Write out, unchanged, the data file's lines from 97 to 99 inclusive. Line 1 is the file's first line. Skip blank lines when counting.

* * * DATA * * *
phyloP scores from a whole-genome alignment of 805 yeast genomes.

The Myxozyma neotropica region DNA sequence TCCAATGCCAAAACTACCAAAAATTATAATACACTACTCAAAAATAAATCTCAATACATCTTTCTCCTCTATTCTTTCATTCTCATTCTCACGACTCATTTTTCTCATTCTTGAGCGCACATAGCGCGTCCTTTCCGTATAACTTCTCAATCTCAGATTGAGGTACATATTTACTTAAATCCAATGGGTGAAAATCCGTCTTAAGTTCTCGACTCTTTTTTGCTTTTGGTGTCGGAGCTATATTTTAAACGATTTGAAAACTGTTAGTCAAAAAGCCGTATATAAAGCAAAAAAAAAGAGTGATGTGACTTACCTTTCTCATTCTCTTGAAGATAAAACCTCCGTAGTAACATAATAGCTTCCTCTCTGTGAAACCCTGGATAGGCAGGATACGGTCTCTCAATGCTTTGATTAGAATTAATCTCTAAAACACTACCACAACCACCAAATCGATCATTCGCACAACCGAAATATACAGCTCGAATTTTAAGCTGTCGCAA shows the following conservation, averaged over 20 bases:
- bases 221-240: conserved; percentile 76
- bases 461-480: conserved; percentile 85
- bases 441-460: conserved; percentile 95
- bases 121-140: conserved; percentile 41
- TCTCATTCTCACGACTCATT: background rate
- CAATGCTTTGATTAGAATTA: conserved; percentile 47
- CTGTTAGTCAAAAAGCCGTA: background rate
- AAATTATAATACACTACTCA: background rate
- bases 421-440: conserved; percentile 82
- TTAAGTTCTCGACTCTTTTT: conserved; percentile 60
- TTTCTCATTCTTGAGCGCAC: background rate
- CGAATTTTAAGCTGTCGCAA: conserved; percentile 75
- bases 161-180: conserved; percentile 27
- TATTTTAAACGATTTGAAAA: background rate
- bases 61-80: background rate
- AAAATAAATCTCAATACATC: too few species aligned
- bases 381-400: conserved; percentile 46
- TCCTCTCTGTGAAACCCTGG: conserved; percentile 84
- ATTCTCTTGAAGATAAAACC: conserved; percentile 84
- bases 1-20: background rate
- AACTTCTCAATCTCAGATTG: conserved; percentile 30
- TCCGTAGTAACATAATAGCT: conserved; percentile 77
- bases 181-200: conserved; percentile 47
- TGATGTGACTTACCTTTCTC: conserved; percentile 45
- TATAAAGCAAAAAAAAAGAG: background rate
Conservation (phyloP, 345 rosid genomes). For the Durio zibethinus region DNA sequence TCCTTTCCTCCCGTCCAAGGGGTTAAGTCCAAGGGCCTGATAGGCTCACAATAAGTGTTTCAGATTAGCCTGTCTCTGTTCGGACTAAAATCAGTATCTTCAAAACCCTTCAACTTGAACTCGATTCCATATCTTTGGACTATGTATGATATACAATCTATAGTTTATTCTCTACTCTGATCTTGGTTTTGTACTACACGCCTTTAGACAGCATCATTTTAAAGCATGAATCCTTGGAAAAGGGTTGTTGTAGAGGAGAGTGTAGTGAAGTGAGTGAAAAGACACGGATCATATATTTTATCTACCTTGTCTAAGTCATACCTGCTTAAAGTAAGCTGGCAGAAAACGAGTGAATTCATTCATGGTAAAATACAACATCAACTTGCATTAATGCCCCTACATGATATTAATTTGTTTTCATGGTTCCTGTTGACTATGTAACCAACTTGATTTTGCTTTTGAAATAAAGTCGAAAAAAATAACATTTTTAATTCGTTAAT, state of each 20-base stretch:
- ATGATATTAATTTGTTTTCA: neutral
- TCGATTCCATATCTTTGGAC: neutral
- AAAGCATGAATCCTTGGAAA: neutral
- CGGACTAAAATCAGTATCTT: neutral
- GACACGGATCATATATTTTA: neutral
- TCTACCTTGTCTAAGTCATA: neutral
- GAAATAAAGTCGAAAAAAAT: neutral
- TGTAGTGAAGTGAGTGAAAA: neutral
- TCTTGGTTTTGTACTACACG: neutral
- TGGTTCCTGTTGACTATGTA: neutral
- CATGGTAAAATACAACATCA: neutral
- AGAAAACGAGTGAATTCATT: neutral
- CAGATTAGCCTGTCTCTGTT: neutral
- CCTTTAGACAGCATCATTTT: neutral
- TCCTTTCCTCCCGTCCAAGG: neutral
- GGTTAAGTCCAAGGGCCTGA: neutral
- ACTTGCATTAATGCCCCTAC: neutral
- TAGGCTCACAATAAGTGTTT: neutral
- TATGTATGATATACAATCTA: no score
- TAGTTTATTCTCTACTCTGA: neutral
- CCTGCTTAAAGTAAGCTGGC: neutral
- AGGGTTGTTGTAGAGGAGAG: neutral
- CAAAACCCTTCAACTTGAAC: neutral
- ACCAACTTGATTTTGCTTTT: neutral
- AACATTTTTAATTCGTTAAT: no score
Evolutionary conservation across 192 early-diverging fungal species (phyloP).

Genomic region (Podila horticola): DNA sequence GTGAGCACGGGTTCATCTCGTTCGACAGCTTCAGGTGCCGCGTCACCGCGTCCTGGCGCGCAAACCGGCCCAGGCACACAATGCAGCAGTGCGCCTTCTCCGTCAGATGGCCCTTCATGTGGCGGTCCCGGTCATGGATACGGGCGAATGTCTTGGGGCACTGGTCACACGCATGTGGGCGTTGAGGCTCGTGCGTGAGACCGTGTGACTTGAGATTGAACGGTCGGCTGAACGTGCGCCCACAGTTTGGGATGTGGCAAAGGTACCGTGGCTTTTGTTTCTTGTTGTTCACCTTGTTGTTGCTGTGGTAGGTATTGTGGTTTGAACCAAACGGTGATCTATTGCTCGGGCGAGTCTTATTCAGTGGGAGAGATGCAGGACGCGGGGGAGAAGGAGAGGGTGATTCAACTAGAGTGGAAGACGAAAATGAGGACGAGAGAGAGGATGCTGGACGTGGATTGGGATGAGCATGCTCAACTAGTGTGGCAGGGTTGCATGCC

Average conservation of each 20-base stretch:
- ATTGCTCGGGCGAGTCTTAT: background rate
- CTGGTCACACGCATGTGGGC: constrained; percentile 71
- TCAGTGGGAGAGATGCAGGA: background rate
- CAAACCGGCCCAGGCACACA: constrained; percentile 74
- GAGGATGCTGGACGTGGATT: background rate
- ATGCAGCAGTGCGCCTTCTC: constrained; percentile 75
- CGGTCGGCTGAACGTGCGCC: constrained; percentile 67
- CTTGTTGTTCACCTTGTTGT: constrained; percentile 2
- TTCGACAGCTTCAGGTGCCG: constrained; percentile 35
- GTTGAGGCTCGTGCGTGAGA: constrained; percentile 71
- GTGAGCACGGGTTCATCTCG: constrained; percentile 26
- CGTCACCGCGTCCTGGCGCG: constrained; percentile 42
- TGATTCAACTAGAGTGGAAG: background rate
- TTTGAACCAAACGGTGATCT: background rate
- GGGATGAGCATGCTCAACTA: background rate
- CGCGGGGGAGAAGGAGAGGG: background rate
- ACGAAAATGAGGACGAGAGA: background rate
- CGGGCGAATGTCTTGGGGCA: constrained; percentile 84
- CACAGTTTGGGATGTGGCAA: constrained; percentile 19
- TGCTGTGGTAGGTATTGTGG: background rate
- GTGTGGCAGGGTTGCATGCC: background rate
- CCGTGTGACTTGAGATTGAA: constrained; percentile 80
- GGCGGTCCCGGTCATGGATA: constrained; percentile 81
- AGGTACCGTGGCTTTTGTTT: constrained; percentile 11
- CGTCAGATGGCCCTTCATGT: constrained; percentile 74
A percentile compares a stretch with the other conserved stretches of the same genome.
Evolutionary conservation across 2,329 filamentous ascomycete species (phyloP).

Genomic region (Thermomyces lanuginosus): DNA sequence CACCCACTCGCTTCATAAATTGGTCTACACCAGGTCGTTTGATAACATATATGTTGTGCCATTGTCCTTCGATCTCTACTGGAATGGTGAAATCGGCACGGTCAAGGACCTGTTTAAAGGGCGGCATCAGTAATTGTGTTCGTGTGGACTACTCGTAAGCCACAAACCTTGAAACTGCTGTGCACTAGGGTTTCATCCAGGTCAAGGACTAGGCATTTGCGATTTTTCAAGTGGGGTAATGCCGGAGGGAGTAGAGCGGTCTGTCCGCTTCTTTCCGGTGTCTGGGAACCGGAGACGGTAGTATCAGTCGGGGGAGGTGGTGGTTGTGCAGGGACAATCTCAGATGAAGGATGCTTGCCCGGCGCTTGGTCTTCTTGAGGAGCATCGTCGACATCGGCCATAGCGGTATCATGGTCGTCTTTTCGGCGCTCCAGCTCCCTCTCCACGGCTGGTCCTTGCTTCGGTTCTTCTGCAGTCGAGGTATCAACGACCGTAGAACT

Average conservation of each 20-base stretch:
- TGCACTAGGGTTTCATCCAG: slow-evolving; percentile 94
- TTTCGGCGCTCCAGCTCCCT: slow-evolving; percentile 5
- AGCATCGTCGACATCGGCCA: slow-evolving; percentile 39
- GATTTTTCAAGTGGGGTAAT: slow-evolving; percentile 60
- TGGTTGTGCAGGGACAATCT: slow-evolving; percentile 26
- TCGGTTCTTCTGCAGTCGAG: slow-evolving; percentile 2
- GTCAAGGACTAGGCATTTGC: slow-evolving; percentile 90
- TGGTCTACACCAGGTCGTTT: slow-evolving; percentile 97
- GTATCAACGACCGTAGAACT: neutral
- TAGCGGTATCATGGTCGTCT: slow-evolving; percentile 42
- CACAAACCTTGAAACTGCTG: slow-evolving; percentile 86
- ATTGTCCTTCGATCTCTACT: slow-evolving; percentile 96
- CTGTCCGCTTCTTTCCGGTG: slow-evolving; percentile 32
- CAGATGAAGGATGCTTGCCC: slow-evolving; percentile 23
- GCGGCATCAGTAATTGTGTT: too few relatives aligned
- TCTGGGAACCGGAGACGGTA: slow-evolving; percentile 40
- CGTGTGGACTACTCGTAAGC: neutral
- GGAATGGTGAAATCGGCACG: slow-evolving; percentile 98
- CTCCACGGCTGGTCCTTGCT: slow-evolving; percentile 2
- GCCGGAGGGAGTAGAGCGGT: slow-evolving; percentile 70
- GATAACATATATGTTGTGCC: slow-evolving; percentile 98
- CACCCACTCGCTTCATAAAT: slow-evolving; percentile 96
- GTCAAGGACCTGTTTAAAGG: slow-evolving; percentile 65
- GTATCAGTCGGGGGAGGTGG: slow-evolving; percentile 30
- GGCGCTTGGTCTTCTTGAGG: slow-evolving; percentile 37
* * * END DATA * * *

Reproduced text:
- ATTGTCCTTCGATCTCTACT: slow-evolving; percentile 96
- CTGTCCGCTTCTTTCCGGTG: slow-evolving; percentile 32
- CAGATGAAGGATGCTTGCCC: slow-evolving; percentile 23